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Lauren Boebert has surgery to remove blood clot, diagnosed with rare condition

Rep. Lauren Boebert was admitted to hospital, where she underwent surgery to remove an acute blood clot. She was also diagnosed with May-Thurner syndrome, a rare condition that disrupts blood flow.

Populist firebrand Rep. Lauren Boebert, R-Colo., underwent surgery Tuesday to remove an acute blood clot, and she was subsequently diagnosed with May-Thurner syndrome, a rare condition that disrupts blood flow.

Boebert, 37, was admitted to UCHealth Medical Center of the Rockies in Loveland, Colorado, after experiencing severe swelling in her upper left leg, her campaign said in a statement posted to Facebook late Tuesday.

She underwent a CT scan, during which doctors found the clot.

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Boebert then had surgery to remove the clot and doctors inserted a stent to address the congresswoman's symptoms. 

There, she was also diagnosed with May-Thurner syndrome, also known as iliac vein compression syndrome. It is described by the University of Pittsburgh Medical Center (UPMC) as a rare vascular condition that affects a vein in the pelvis. It occurs when a nearby artery compresses the left iliac vein which brings blood from the pelvis and legs back up to the heart. The compression prevents blood from flowing properly, leading to narrowing and scarring.

Boebert is resting and is expected to make a full recovery. There are no significant concerns regarding her long-term health and the surgery and diagnosis will not impact her ability to perform her duties as a congresswoman, her campaign said. 

The two-term congresswoman thanked the hospital staff for their "great care" and for providing "helpful insight" into her diagnosis.

"I'm looking forward to making a full recovery and getting back to Congress to continue fighting for Colorado," Boebert said in a statement.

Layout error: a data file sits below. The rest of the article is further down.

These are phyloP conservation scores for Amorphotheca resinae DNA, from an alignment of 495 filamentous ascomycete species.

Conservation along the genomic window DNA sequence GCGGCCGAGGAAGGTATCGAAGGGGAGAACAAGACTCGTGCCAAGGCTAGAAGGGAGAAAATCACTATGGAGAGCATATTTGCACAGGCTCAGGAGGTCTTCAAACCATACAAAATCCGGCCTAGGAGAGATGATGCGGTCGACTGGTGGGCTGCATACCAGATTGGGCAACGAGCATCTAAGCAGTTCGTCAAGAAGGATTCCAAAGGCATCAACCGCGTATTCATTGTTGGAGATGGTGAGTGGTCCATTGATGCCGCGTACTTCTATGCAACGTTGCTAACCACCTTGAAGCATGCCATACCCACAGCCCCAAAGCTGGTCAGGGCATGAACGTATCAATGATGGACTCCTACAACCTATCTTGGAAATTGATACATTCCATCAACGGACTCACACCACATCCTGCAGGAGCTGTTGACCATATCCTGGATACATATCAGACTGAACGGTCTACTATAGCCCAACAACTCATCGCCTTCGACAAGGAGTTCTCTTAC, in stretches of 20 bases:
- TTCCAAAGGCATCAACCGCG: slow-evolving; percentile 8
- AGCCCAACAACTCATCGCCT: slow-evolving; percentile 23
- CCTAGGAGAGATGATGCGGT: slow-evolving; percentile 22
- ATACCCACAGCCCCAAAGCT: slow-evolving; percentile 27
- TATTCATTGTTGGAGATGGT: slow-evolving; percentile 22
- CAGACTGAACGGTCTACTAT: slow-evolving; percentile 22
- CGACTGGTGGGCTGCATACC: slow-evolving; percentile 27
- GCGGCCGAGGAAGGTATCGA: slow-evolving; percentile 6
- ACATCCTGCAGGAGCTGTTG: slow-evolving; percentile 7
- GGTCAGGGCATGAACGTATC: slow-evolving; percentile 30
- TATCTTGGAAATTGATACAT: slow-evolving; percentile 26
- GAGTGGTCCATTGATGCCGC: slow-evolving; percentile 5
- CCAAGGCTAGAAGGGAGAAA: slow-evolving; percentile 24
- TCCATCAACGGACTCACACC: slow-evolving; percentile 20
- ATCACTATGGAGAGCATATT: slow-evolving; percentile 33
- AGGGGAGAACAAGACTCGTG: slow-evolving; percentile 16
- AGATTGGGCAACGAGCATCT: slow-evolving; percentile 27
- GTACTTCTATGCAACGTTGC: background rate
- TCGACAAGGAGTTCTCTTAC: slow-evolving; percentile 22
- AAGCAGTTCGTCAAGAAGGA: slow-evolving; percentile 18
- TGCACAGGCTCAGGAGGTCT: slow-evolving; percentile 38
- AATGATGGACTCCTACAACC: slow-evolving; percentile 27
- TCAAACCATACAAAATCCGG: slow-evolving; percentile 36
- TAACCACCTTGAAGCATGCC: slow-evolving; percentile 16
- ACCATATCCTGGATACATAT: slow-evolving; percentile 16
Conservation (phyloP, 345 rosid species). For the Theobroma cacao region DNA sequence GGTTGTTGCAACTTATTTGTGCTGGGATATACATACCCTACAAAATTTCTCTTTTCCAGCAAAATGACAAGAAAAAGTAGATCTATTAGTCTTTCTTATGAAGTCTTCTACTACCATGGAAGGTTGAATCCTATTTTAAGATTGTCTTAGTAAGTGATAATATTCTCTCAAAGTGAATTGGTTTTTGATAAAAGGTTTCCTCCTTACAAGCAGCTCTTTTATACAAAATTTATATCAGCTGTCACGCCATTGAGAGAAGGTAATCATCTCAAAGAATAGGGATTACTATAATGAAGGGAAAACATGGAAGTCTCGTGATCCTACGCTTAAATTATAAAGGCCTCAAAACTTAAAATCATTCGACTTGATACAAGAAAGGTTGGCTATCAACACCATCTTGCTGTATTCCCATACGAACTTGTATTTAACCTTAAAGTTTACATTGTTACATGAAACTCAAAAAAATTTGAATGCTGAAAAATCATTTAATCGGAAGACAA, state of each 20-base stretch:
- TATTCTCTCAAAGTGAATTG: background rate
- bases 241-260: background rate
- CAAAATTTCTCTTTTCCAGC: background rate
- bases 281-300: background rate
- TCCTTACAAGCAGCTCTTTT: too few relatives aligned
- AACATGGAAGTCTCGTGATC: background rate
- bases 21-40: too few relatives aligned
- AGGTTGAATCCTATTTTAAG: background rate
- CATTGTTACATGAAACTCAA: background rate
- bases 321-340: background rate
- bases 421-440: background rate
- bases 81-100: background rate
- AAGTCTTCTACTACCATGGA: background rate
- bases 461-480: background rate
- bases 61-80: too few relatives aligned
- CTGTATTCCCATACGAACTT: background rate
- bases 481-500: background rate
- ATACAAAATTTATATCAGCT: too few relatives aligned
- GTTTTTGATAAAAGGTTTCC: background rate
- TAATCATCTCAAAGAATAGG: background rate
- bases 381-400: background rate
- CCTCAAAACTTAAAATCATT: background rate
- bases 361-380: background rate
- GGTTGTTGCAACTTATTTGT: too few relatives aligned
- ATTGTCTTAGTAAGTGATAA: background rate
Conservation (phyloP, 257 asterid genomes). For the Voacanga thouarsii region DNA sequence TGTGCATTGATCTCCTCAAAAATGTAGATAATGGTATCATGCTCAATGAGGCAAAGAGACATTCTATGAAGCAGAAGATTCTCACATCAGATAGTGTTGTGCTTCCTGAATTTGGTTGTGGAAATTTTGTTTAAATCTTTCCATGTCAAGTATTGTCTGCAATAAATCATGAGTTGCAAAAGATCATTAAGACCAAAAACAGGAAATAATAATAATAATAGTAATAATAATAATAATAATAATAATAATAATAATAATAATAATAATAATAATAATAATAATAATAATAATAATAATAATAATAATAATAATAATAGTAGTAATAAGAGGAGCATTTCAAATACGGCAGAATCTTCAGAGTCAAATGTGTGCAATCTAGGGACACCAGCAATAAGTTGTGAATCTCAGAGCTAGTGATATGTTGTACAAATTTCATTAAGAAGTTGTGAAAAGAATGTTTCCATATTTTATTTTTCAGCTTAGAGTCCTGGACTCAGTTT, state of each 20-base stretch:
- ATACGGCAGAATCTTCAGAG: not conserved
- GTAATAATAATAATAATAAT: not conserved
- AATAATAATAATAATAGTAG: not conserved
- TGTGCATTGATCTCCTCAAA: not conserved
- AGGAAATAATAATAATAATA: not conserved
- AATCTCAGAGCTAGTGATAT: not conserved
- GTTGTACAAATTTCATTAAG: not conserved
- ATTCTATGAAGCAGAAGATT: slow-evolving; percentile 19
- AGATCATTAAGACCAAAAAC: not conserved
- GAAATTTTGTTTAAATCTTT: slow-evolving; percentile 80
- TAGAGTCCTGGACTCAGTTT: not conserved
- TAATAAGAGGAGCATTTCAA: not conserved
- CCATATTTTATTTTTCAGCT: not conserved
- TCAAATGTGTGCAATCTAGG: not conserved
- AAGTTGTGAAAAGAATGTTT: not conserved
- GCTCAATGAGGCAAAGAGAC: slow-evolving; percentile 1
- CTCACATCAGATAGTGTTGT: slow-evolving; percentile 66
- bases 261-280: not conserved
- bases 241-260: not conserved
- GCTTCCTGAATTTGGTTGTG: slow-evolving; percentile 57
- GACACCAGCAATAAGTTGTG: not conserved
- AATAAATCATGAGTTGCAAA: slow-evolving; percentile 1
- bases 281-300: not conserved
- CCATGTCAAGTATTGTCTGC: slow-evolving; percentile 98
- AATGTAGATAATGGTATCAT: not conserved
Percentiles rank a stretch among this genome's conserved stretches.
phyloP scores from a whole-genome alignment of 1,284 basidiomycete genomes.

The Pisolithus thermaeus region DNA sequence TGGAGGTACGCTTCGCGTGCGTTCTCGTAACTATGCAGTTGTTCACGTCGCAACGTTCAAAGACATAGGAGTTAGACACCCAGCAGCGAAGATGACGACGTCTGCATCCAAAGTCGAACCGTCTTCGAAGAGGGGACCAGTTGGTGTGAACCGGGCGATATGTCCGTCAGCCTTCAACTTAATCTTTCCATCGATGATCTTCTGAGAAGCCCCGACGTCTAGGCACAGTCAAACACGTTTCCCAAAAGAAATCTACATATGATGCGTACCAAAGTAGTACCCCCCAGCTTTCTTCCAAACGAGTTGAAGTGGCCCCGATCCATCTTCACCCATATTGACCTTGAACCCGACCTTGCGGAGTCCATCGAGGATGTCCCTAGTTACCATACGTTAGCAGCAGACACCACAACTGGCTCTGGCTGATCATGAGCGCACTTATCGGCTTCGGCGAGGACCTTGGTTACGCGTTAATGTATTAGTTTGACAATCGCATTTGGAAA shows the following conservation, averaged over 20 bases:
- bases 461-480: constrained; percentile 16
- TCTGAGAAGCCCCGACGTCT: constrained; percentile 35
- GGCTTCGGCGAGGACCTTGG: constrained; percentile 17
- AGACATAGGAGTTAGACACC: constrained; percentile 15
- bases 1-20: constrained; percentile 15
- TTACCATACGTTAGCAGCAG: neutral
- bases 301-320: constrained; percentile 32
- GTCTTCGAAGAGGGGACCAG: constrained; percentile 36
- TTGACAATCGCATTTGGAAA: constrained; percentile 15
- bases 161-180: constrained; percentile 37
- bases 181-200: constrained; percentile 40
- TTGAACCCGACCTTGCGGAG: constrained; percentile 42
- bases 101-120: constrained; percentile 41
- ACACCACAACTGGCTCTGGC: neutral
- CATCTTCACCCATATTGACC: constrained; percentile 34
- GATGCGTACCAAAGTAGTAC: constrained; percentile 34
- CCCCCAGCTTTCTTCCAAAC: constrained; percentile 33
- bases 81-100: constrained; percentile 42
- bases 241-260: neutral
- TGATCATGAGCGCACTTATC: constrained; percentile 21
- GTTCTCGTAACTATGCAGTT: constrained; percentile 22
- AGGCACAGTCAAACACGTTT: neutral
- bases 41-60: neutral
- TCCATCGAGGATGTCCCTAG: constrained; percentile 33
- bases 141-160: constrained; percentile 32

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Dr. Rebecca Bade, a hospitalist at the medical facility, said the surgery was a success and that the lawmaker would make a full recovery. 

"Patients with May-Thurner syndrome who undergo the procedure to restore blood flow are able to live and work just as they have in the past after a brief recovery," Bade said. 

Her campaign said an exact cause of the condition is not known but that dehydration, travel and extended periods of sitting have all been identified as potential factors in causing her symptoms.

Women between the ages of 20 and 45 who have given birth are also more likely to have May-Thurner syndrome, the campaign said. Boebert has four children. 

The news comes as Boebert gears up for a third term in Congress, although she will not be seeking re-election to the state’s 3rd District, which she narrowly won in 2022.

Instead, she is vying for the more GOP-friendly 4th District, which was represented by Rep. Ken Buck, a Republican, from 2015 until his resignation on March 22. 

Boebert has already said she is not running for the seat in the June 25 special election which Buck's resignation triggered. Buck’s resignation saw the GOP House majority slim to 218-213.

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